On March 23, 2010, President Barack Obama signed into law the Patient Protection and Affordable Care Act (PPACA), which contains provisions that started taking effect that same year and will continue until 2017. One of these provisions -- which involves eliminating co-payments and deductibles for preventive care -- came under fire last week when the White House announced that as part of preventive care, employers would be covering the cost of birth control in employee health plans.
Catholic leaders, who morally oppose the use of contraceptives, railed against the policy from the pulpit. Conservative hopefuls vying for office jumped into the fray, describing the provision as a clear attack on religious freedom.
Photo by Bogdan Migulski(Flickr).
After much debate, the Obama administration reached a compromise: employers with religious objections to birth control will not have to offer contraceptive coverage to their employees as part of their health insurance plans. However, the insurance companies themselves are going to have to do it, making it likely that the cost of providing this coverage would be spread across all policy holders.
President Obama addressed the matter in a statement:
Under the rule, women will still have access to free preventive care that includes contraceptive services -- no matter where they work. So that core principle remains. But if a woman's employer is a charity or a hospital that has a religious objection to providing contraceptive services as part of their health plan, the insurance company -- not the hospital, not the charity -- will be required to reach out and offer the woman contraceptive care free of charge, without co-pays and without hassles.
While the U.S. Conference of Catholic Bishops seemed satisfied with the concession initially, they changed their tune on Friday night, saying they did not believe their concerns had been addressed by Obama's concession. Per the Wall Street Journal:
In [the U.S. Conference of Catholic Bishops'] later statement, they said they still had "serious moral concerns," noting that the proposal didn't contain provisions for religious employers who self-insure, meaning the employer takes on the underlying risk of covering employees' health care.
The bishops also said that the current structure of the proposal meant that if an employee and insurer agreed to add contraception coverage to a health plan, it would still be financed in the same way as the rest of the coverage offered by the employer.
"These changes require careful moral analysis, and moreover, appear subject to some measure of change. But we note at the outset that the lack of clear protection... is unacceptable and must be corrected," the statement said.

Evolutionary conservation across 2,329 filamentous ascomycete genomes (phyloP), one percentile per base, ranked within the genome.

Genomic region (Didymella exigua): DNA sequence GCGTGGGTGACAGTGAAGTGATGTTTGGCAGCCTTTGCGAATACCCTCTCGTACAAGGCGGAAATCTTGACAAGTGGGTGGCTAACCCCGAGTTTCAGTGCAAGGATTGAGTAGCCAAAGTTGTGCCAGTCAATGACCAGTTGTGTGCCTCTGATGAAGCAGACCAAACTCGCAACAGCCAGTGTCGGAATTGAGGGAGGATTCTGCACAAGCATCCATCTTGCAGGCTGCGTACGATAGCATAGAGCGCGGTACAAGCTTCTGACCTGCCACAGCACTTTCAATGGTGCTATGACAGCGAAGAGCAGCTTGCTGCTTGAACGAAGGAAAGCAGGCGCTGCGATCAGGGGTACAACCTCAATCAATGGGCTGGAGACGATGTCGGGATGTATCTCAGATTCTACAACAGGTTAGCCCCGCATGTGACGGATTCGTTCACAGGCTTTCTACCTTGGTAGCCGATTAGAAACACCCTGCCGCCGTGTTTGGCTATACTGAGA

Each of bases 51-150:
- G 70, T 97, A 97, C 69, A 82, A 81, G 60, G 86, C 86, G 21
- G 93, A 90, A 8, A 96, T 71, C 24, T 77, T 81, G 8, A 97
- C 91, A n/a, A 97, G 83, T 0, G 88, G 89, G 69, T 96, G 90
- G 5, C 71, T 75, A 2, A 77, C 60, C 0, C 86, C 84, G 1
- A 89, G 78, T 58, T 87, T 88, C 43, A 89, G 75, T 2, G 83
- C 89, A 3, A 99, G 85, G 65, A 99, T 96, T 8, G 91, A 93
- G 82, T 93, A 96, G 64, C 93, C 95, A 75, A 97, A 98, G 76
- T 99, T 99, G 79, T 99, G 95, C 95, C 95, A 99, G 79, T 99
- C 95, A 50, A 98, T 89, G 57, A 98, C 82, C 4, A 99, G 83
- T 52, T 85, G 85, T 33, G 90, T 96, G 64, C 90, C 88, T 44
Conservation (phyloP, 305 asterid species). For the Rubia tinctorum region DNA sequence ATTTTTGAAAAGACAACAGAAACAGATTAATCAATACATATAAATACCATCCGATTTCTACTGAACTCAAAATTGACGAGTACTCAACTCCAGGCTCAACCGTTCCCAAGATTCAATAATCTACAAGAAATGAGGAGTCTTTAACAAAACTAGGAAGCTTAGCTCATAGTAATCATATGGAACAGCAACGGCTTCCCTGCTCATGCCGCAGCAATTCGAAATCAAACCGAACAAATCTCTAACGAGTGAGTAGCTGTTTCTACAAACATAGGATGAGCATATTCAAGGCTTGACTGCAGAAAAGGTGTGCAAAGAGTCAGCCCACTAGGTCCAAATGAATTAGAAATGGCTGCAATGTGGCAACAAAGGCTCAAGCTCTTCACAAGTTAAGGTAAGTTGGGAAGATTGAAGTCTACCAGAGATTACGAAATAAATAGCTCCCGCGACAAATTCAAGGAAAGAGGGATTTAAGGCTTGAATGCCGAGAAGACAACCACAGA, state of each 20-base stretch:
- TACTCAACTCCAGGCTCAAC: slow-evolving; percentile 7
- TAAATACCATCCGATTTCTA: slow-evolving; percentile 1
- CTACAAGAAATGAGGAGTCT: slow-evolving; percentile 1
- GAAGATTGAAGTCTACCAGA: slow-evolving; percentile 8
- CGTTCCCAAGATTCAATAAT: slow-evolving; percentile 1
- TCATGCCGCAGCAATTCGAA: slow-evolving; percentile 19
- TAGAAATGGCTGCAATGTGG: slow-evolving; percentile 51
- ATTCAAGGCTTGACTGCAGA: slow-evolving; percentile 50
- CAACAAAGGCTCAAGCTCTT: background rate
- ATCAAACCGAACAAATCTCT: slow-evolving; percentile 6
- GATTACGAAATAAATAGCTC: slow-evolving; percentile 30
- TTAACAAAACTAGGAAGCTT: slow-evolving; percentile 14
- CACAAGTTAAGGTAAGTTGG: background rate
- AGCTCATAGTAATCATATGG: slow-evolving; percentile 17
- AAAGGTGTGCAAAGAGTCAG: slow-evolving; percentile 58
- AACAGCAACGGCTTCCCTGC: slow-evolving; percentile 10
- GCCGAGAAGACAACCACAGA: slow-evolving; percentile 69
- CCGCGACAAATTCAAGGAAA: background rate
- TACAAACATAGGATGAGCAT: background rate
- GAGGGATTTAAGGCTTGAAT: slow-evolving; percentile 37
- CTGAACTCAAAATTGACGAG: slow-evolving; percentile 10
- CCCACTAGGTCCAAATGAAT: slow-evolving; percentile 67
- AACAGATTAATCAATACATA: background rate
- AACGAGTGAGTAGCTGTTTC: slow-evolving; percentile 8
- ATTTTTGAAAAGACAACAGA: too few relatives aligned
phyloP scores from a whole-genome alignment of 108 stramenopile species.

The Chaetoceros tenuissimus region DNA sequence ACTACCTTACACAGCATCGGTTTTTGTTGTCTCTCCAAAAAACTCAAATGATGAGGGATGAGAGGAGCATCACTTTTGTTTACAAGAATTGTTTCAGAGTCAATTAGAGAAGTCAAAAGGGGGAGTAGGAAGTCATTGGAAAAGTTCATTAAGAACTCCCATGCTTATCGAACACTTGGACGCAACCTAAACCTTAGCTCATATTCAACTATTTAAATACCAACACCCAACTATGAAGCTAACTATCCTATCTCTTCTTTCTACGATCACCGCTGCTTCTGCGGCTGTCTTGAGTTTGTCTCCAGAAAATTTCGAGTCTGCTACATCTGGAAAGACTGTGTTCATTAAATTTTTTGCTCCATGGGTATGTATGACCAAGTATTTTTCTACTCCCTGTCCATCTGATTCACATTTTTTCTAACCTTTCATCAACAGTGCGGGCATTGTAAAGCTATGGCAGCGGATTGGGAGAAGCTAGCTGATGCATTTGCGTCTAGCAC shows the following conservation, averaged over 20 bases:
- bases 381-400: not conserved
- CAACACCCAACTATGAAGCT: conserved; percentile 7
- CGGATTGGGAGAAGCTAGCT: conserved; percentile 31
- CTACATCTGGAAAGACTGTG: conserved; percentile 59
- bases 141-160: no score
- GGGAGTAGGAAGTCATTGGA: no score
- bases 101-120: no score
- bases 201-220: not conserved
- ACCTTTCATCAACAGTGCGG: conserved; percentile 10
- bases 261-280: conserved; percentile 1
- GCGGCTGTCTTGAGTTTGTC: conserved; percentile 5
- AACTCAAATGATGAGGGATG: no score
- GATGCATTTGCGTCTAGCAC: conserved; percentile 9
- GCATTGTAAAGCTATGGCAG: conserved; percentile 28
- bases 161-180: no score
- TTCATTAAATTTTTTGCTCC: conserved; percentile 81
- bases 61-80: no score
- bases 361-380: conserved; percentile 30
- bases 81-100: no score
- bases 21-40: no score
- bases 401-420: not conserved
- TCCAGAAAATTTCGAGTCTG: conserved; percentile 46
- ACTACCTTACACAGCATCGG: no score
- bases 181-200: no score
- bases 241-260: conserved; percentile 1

Miami Archbishop Thomas Wenski told NPR, that what Obama had offered as a compromise was "a smoke screen in which he has decided to kick the can down the road in the hope that the controversy will go away. I think he is mistaken."
Wenski, like many opponents, thinks the measure will remain problematic so long as employees of Catholic charities, hospitals, and universities receive coverage for contraception. On the other hand, many Catholic organizations, such as the Catholic Health Association and Catholic Charities USA, are behind the reform for this type of preventive care.
For example, Sister Carol Keehan, who works in an association that oversees some 600 Catholic hospitals, applauded Obama's compromise, as a win-win situation. Ultimately, she said, health care reform is in line with the Catholic Church's desire to help the poor and uninsured.
Conservative Catholic groups are not the only ones who can't seem to agree -- liberal Catholic groups seem split on the issue as well. According to the Wall Street Journal, Catholics for Choice said the White House had given "victory number one to the Bishops." Catholics United, however, praised the decision -- as did several student organizations at Catholic universities who have campaigned to get students access to birth control.
According to the Wall Street Journal, the insurance industry was caught by surprise by the decision. However, a report by the Department of Health and Human Services found that "previous expansions of contraception coverage had zero cost increase."
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